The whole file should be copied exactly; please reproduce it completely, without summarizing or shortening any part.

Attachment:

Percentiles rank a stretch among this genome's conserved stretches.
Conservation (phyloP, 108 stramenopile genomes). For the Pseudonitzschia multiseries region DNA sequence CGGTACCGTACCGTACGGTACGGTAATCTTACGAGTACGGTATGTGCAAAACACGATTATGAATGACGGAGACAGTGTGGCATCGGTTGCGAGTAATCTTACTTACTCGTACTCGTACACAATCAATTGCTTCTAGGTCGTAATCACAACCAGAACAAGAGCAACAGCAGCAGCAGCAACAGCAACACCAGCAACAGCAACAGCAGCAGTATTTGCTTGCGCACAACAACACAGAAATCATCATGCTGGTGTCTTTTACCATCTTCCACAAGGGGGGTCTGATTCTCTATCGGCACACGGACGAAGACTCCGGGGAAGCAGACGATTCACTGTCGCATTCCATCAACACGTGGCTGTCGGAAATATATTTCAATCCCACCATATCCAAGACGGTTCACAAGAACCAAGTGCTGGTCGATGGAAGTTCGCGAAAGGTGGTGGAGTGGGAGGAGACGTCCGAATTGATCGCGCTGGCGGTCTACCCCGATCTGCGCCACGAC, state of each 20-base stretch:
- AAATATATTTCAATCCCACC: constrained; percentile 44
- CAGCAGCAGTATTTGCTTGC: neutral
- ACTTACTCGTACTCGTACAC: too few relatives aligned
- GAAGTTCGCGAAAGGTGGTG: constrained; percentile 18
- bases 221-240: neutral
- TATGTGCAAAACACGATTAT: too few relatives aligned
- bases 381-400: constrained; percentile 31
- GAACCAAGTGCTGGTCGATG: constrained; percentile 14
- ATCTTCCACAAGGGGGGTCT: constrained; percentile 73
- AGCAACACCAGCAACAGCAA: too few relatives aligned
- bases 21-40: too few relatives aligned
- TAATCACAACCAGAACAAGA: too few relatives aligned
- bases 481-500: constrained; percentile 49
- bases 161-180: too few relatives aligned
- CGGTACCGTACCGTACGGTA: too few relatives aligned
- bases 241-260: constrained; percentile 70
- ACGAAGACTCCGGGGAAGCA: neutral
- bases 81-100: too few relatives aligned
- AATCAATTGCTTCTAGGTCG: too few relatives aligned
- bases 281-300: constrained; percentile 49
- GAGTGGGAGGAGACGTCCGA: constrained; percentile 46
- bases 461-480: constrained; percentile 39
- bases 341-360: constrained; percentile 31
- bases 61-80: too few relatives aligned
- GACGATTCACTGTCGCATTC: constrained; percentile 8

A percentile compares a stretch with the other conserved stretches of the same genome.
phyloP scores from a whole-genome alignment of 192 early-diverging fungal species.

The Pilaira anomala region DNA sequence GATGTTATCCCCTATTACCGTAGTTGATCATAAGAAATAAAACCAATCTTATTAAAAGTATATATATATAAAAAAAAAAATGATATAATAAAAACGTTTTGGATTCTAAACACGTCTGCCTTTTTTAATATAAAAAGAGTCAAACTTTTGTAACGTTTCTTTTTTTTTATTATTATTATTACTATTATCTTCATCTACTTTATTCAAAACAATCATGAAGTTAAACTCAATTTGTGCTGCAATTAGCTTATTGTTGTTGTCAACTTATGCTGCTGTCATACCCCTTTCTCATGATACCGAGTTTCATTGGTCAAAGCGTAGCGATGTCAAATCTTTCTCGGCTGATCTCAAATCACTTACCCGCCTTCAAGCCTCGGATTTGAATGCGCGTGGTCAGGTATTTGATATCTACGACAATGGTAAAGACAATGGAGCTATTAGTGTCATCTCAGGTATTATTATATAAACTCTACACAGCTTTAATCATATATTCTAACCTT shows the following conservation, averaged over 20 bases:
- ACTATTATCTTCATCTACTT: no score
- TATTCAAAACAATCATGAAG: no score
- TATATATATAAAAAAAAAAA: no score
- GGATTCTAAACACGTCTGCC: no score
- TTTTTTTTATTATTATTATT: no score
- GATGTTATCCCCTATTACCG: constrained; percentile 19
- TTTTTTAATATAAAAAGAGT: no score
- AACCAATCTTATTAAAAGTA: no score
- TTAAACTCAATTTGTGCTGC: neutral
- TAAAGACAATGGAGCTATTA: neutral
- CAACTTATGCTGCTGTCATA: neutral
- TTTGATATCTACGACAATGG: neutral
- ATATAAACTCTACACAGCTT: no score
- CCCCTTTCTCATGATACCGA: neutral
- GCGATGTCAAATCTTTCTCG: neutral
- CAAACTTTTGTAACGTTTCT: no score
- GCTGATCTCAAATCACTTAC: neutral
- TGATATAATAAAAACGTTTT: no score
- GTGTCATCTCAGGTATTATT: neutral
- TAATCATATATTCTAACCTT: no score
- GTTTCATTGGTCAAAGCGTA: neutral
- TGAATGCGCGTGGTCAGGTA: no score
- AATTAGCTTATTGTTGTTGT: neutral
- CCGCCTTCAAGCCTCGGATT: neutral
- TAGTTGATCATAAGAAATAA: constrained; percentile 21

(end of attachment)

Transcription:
Percentiles rank a stretch among this genome's conserved stretches.
Conservation (phyloP, 108 stramenopile genomes). For the Pseudonitzschia multiseries region DNA sequence CGGTACCGTACCGTACGGTACGGTAATCTTACGAGTACGGTATGTGCAAAACACGATTATGAATGACGGAGACAGTGTGGCATCGGTTGCGAGTAATCTTACTTACTCGTACTCGTACACAATCAATTGCTTCTAGGTCGTAATCACAACCAGAACAAGAGCAACAGCAGCAGCAGCAACAGCAACACCAGCAACAGCAACAGCAGCAGTATTTGCTTGCGCACAACAACACAGAAATCATCATGCTGGTGTCTTTTACCATCTTCCACAAGGGGGGTCTGATTCTCTATCGGCACACGGACGAAGACTCCGGGGAAGCAGACGATTCACTGTCGCATTCCATCAACACGTGGCTGTCGGAAATATATTTCAATCCCACCATATCCAAGACGGTTCACAAGAACCAAGTGCTGGTCGATGGAAGTTCGCGAAAGGTGGTGGAGTGGGAGGAGACGTCCGAATTGATCGCGCTGGCGGTCTACCCCGATCTGCGCCACGAC, state of each 20-base stretch:
- AAATATATTTCAATCCCACC: constrained; percentile 44
- CAGCAGCAGTATTTGCTTGC: neutral
- ACTTACTCGTACTCGTACAC: too few relatives aligned
- GAAGTTCGCGAAAGGTGGTG: constrained; percentile 18
- bases 221-240: neutral
- TATGTGCAAAACACGATTAT: too few relatives aligned
- bases 381-400: constrained; percentile 31
- GAACCAAGTGCTGGTCGATG: constrained; percentile 14
- ATCTTCCACAAGGGGGGTCT: constrained; percentile 73
- AGCAACACCAGCAACAGCAA: too few relatives aligned
- bases 21-40: too few relatives aligned
- TAATCACAACCAGAACAAGA: too few relatives aligned
- bases 481-500: constrained; percentile 49
- bases 161-180: too few relatives aligned
- CGGTACCGTACCGTACGGTA: too few relatives aligned
- bases 241-260: constrained; percentile 70
- ACGAAGACTCCGGGGAAGCA: neutral
- bases 81-100: too few relatives aligned
- AATCAATTGCTTCTAGGTCG: too few relatives aligned
- bases 281-300: constrained; percentile 49
- GAGTGGGAGGAGACGTCCGA: constrained; percentile 46
- bases 461-480: constrained; percentile 39
- bases 341-360: constrained; percentile 31
- bases 61-80: too few relatives aligned
- GACGATTCACTGTCGCATTC: constrained; percentile 8

A percentile compares a stretch with the other conserved stretches of the same genome.
phyloP scores from a whole-genome alignment of 192 early-diverging fungal species.

The Pilaira anomala region DNA sequence GATGTTATCCCCTATTACCGTAGTTGATCATAAGAAATAAAACCAATCTTATTAAAAGTATATATATATAAAAAAAAAAATGATATAATAAAAACGTTTTGGATTCTAAACACGTCTGCCTTTTTTAATATAAAAAGAGTCAAACTTTTGTAACGTTTCTTTTTTTTTATTATTATTATTACTATTATCTTCATCTACTTTATTCAAAACAATCATGAAGTTAAACTCAATTTGTGCTGCAATTAGCTTATTGTTGTTGTCAACTTATGCTGCTGTCATACCCCTTTCTCATGATACCGAGTTTCATTGGTCAAAGCGTAGCGATGTCAAATCTTTCTCGGCTGATCTCAAATCACTTACCCGCCTTCAAGCCTCGGATTTGAATGCGCGTGGTCAGGTATTTGATATCTACGACAATGGTAAAGACAATGGAGCTATTAGTGTCATCTCAGGTATTATTATATAAACTCTACACAGCTTTAATCATATATTCTAACCTT shows the following conservation, averaged over 20 bases:
- ACTATTATCTTCATCTACTT: no score
- TATTCAAAACAATCATGAAG: no score
- TATATATATAAAAAAAAAAA: no score
- GGATTCTAAACACGTCTGCC: no score
- TTTTTTTTATTATTATTATT: no score
- GATGTTATCCCCTATTACCG: constrained; percentile 19
- TTTTTTAATATAAAAAGAGT: no score
- AACCAATCTTATTAAAAGTA: no score
- TTAAACTCAATTTGTGCTGC: neutral
- TAAAGACAATGGAGCTATTA: neutral
- CAACTTATGCTGCTGTCATA: neutral
- TTTGATATCTACGACAATGG: neutral
- ATATAAACTCTACACAGCTT: no score
- CCCCTTTCTCATGATACCGA: neutral
- GCGATGTCAAATCTTTCTCG: neutral
- CAAACTTTTGTAACGTTTCT: no score
- GCTGATCTCAAATCACTTAC: neutral
- TGATATAATAAAAACGTTTT: no score
- GTGTCATCTCAGGTATTATT: neutral
- TAATCATATATTCTAACCTT: no score
- GTTTCATTGGTCAAAGCGTA: neutral
- TGAATGCGCGTGGTCAGGTA: no score
- AATTAGCTTATTGTTGTTGT: neutral
- CCGCCTTCAAGCCTCGGATT: neutral
- TAGTTGATCATAAGAAATAA: constrained; percentile 21